The Guts to Tell My Story
April 3, 2020 § 20 Comments
By Karen DeBonis
I met my future freelance book editor in 2001 at a memoir-writing class. Robyn’s writing was beautiful, her smile magnetic, and I trusted her to hear my story. One of the biggest fears memoirists have is that readers will dislike or even hate us for our faulty decisions and bad behaviors. With Robyn, I felt safe.
After a few years of shared critique groups, lunches, and coffee, we lost touch. I stopped working on my memoir because it got too painful. In fact, I stopped writing completely. Then a medical leave from work in 2016 presented me the opportunity to pick up where I’d left off. I looked Robyn up and saw that she had earned an MFA, taught creative writing, and started an editorial business. We met at a coffee shop and I told her I needed an editor. A month or two later, I handed over the goods—my first 100 pages—hoping they were good enough.
Years passed, or maybe it just felt that way, before we sat at Robyn’s dining room table, where she met most of her clients, where her fat cat plopped himself down on my dog-eared manuscript. I felt as nervous as I do with a new gynecologist who will peer into my most private places. Robyn flipped through some notes as if deciding where to start.
“It was riveting,” she finally said. “A page-turner.” Her husband poked his head in from the kitchen, where he had been opening cabinet doors and clanging dishes.
“I’ve never heard her say that to anyone,” he said with a wink. “So you should believe her.” And I did.
Riveting didn’t mean finished, though, and I had a year’s worth of work before our next meeting. Finally, I hit “send” and waited for what seemed like millennia for Robyn to say her edits were ready. This time, we rendezvoused in a library.
In the last chapter, I had added a scene that took place in 2018. In it, my husband, Mike, and I discussed the pediatrician who, from 1994 to 1997, had dismissed my concerns about our young son, missing what turned out to be symptoms of a brain tumor. Mike had dismissed my concerns, too, so he didn’t want to cast blame. I wanted to hold the pediatrician accountable for her stubbornness only as much as I held myself accountable for my complacency. At the time, my compulsive people-pleasing kept me mute. I didn’t know how to be assertive. I couldn’t speak up on behalf of my son. I was to blame, too, for the delay in his diagnosis. Papaji, an Indian guru, says it well: “If you’re acting like a sheep, do not blame the shepherd.”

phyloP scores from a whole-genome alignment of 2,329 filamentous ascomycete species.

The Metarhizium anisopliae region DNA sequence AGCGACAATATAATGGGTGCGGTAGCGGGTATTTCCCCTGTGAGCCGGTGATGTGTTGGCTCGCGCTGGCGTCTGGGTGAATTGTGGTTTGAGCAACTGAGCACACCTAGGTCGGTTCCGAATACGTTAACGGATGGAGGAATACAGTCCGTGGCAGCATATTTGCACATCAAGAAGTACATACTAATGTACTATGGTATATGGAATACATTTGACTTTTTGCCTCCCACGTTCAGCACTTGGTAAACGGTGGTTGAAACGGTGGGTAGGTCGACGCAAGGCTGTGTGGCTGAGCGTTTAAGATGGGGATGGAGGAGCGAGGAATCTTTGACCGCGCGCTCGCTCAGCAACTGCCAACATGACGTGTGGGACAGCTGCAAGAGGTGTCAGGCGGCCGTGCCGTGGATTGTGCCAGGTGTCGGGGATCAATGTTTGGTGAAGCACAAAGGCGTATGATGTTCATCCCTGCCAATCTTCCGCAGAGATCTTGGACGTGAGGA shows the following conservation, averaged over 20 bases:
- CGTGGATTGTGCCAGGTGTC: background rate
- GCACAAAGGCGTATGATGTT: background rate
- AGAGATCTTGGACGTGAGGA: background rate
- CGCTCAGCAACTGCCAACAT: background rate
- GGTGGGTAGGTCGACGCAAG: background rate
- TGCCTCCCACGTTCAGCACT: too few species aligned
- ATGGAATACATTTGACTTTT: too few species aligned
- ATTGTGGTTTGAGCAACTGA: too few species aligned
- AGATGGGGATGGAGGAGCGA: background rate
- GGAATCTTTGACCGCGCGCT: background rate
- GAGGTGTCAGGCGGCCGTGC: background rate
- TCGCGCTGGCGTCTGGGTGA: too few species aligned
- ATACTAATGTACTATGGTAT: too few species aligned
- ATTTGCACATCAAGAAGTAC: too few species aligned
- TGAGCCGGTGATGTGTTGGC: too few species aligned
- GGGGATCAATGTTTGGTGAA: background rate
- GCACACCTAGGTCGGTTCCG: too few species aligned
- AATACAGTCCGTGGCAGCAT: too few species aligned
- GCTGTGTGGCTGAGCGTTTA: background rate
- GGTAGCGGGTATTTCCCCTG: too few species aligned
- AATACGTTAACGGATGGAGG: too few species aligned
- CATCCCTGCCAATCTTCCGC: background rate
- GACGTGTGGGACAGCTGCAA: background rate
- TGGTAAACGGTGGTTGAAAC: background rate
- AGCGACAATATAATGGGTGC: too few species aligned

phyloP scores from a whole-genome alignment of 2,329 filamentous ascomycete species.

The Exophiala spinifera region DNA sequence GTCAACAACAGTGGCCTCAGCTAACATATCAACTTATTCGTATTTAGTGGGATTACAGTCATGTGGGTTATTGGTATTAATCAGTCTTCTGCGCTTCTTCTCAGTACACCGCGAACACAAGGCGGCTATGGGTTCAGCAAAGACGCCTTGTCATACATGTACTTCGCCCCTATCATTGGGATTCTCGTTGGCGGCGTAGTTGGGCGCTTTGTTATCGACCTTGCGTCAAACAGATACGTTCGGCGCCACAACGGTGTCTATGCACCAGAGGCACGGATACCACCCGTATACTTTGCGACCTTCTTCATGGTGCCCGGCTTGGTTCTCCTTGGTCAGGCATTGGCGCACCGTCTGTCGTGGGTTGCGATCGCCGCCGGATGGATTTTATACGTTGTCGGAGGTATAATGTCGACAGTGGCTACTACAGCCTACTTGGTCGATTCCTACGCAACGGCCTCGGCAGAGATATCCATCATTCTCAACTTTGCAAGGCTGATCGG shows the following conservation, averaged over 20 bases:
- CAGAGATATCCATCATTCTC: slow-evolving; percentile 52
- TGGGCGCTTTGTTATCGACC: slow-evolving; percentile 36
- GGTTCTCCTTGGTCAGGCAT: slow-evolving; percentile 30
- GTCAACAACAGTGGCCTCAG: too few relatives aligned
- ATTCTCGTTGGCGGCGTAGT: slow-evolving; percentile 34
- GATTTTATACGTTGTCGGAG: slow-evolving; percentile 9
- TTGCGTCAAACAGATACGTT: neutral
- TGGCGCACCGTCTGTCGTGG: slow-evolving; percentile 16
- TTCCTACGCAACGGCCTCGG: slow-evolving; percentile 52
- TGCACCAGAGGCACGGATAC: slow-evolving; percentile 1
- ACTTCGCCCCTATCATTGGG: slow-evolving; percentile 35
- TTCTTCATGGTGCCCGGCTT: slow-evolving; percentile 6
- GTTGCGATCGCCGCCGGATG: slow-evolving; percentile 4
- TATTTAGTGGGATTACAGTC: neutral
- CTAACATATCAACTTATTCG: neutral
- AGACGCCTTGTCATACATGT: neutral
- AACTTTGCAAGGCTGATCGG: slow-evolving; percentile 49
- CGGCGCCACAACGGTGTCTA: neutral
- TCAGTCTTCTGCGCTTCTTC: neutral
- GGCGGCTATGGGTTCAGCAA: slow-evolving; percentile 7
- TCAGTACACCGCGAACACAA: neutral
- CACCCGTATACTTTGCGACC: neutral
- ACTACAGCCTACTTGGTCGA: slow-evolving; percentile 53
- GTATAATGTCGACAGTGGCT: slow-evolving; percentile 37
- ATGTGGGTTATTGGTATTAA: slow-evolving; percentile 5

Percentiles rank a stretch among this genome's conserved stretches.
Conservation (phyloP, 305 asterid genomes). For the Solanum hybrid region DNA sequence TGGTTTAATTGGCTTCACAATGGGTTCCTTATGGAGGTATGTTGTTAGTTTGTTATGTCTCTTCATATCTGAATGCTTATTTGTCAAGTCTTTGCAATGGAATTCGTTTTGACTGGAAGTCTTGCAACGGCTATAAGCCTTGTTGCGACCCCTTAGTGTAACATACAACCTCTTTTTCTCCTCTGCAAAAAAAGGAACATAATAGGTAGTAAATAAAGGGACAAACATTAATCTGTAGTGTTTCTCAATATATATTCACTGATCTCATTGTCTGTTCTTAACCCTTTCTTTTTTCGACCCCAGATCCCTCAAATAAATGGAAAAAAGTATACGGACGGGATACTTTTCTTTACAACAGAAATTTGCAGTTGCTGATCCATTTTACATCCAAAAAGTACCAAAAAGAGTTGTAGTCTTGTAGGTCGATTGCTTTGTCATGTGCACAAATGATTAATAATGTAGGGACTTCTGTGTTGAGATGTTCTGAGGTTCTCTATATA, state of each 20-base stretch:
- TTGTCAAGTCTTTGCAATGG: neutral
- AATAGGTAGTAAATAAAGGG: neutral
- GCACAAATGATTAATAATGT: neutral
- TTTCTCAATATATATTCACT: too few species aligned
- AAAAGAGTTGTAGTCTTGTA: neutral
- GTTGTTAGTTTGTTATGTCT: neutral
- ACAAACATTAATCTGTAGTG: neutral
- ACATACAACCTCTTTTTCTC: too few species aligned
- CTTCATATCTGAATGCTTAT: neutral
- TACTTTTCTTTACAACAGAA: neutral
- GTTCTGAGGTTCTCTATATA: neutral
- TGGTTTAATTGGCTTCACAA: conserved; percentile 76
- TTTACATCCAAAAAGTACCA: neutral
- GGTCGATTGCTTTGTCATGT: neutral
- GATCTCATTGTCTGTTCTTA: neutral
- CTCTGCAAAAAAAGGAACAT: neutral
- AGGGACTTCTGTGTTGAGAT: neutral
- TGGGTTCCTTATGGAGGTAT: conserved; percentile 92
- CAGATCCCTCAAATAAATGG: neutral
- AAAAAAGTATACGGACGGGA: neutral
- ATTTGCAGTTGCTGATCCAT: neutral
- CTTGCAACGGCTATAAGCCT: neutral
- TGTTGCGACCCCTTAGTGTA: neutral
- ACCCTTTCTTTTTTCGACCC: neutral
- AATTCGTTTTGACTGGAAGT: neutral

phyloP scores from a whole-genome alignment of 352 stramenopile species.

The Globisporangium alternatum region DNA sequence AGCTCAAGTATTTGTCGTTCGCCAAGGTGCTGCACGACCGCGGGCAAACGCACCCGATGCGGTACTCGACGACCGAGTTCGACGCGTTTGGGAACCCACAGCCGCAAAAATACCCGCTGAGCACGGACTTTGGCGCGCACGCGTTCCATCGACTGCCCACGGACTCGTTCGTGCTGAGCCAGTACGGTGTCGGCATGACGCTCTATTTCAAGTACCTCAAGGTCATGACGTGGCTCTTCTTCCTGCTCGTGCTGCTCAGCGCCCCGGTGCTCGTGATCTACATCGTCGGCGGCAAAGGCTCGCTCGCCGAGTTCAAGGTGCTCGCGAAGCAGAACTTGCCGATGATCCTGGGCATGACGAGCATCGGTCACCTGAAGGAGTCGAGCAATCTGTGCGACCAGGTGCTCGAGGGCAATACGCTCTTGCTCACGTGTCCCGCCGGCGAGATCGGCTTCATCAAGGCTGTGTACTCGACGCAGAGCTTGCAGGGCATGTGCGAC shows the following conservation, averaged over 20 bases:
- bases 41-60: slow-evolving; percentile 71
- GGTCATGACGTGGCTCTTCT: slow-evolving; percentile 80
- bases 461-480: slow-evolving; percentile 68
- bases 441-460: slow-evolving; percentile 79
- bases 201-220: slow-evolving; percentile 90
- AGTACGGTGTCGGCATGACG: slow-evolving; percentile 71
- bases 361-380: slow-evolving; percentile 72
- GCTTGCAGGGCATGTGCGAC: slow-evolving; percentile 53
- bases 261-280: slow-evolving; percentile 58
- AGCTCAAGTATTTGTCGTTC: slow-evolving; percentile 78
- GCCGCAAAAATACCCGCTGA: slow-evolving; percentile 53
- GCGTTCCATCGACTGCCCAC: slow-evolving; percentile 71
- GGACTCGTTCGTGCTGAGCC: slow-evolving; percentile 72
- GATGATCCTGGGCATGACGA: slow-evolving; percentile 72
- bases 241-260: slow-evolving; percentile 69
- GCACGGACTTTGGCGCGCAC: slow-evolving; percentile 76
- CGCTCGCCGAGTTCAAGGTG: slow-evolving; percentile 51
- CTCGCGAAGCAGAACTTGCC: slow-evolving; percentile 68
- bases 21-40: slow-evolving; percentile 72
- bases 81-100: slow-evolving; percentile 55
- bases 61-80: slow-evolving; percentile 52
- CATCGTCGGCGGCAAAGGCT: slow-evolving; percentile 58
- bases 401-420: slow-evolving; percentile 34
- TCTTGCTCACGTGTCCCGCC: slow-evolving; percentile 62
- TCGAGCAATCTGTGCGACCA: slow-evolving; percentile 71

“I hated you when I read that scene,” Robyn said. Her laugh told me she didn’t really hate me, so my people-pleasing kicked in and I smiled.
“I hate you now,” she said with a bigger laugh, in a very un-library-like voice. I experienced the disconnect that happens when my heart feels a jab that it can’t communicate to my face.
“Just be prepared,” she said, “Women will hate your guts.”
Robyn is a gun-control activist, an outspoken feminist. She’s worn her pink pussyhat at women’s marches where she’s commanded the megaphone to lead the chanting. She does not represent my target audience. She is not who needs my book. It was an awakening.
“I don’t fucking care what those women think,” I hissed in a somewhat library-appropriate whisper. I leaned toward her, my heart and face in sync. “I didn’t write this book for them and I couldn’t care less if they ever read it. I wrote it for the millions of women like me who need to learn to speak up.”
We looked at each other, speechless. The sun streamed in through the windows and lit the space between us like a photo shoot. The room seemed to have cleared, leaving Robyn and me and my empowered words.
“Write that down,” she said, breaking our impasse. Pointing her pen at my yellow legal tablet, she said, “Right now—write that down. That will go in your marketing proposal.” Her voice was urgent, her eyes intense.
The moment was a turning point, one of many as my spine grows straighter and my skin grows thicker. I can’t say that I’m not still anxious about telling my story, but I’m not as fearful as I used to be.
Now, I picture myself facing a reader who tries to shame me for my weakness.
“This is not the book for you,” I will say. “Find a friend who needs it, a friend who will grow because I had the guts to share my faulty decisions and bad behaviors.”
With those readers, I have no fear. I trust them to hear my story.
Karen DeBonis began writing twenty years ago after her eleven-year-old son was diagnosed with a brain tumor. Those early pages are now a real-life medical mystery about a mother who must overcome her toxic agreeability if she’s to save herself and her son. Agreeable Mom: A Harrowing Story of People-pleasing is currently available for representation. A happy empty-nester with her husband of thirty-seven years, Karen lives and writes in upstate New York. You can find out more about her journey at www.KarenDeBonis.com.